3.1.6 TESS

The TESS phase curves model is a linear combination of:

  • gravity-darkened transit model;

  • planet thermal phase curve model;

  • eclipse model;

  • stellar pulsation model.

Data clipping. As described in Sect. 2.2, we use the TESS PDCSAP light curves from the SPOC pipeline. Before the fit we also masked out sections of the phase curves that clearly had strong systematics and that were also removed in the analysis performed in Wong et al. (2020). These usually affected the data points shortly before or after a gap in the TESS observations. In total we mask out 5% of the datapoints.

3.1.7 Spitzer

The Spitzer phase curve model is a linear combination of:

  • gravity-darkened transit model;

  • planet thermal phase curve model;

  • eclipse model;

  • stellar pulsation model.

Pre-fit conditioning and systematics model. See Sect. 2.3 for a description of the detrending applied to the Spitzer dataset. From the BLISS mapping detrending routine, we obtain a detrended lightcurve, which we use for our joint phase curve fit. Observations are also available at 3.6 µm, which will be the subject of a forthcoming paper by Beatty et al. (in prep.).

3.1.8 On ellipsoidal variations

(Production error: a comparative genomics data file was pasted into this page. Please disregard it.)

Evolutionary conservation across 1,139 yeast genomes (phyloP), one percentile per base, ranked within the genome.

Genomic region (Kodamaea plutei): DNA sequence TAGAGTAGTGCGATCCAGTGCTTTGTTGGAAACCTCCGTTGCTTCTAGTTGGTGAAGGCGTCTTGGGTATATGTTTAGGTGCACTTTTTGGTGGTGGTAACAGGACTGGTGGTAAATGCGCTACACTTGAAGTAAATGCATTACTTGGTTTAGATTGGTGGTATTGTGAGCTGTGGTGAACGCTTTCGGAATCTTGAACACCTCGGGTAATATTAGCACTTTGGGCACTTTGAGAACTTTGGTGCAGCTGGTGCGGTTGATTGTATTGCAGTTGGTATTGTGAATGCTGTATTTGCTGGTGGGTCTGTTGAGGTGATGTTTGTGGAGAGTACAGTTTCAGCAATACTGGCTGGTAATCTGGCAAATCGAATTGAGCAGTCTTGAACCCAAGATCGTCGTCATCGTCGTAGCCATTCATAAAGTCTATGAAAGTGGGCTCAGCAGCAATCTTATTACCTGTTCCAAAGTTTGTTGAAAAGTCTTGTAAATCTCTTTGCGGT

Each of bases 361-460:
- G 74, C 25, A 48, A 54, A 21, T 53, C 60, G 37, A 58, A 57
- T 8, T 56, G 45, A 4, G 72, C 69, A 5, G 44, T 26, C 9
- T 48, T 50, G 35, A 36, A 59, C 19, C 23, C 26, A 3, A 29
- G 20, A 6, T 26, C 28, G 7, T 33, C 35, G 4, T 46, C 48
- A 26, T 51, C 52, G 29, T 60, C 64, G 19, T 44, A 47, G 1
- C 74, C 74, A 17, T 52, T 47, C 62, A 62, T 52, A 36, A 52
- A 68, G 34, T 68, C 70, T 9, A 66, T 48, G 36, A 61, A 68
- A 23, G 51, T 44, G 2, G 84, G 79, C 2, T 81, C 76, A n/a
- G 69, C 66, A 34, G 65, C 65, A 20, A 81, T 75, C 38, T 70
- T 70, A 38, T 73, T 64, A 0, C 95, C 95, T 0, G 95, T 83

To include an ellipsoidal variation model (see, e.g.: Welsh et al. 2010; Gai & Knuth 2018), we initially fit the first two CHEOPS phase curves separately using the Wong et al. (2020) sinusoidal model for the stellar pulsations and ellipsoidal variations, leaving the phase and amplitude of both sinusoids as free parameters. The resulting ellipsoidal phase and amplitude were not consistent between each phase curve. We then fit the combined set of CHEOPS phase curves and the chains converged on solutions with ellipsoidal variation amplitudes of < 10 ppm. The theoretical expectation is reported as 44 ± 6 ppm in Wong et al. (2020), therefore this fitted amplitude is over 5σ lower than the theoretical value. We suggest that the variability on the P/2 timescale may not be ellipsoidal because it has an unexpected and evolving phase and appears incoherent over 4 orbital timescales (from the first to second phase curve observations).

Carrying out the same test with only the GP stellar pulsation model instead of the pure sinusoids, we found that both models agreed on the amplitude of the stellar pulsations as well as other planetary parameters. As a result of this analysis, we conclude that the GP stellar pulsation model is flexible enough to capture the stellar signals without absorbing the planetary ones.

3.2 CHEOPS occultations

As well as the 9 occultation-only CHEOPS observations, 5 eclipses were observed within the 4 CHEOPS phase curves (2 of the 5 eclipses were observed within the same phase curve). To increase our occultation sample size, we added these to the set of occultations, clipping them so that they each had a similar number of CHEOPS orbits to the rest of the occultations. Therefore, there are 13 occultations in total.

Each occultation was then fitted independently with a model containing a linear combination of:

  • eclipse model;

  • stellar pulsation model;

  • systematics model.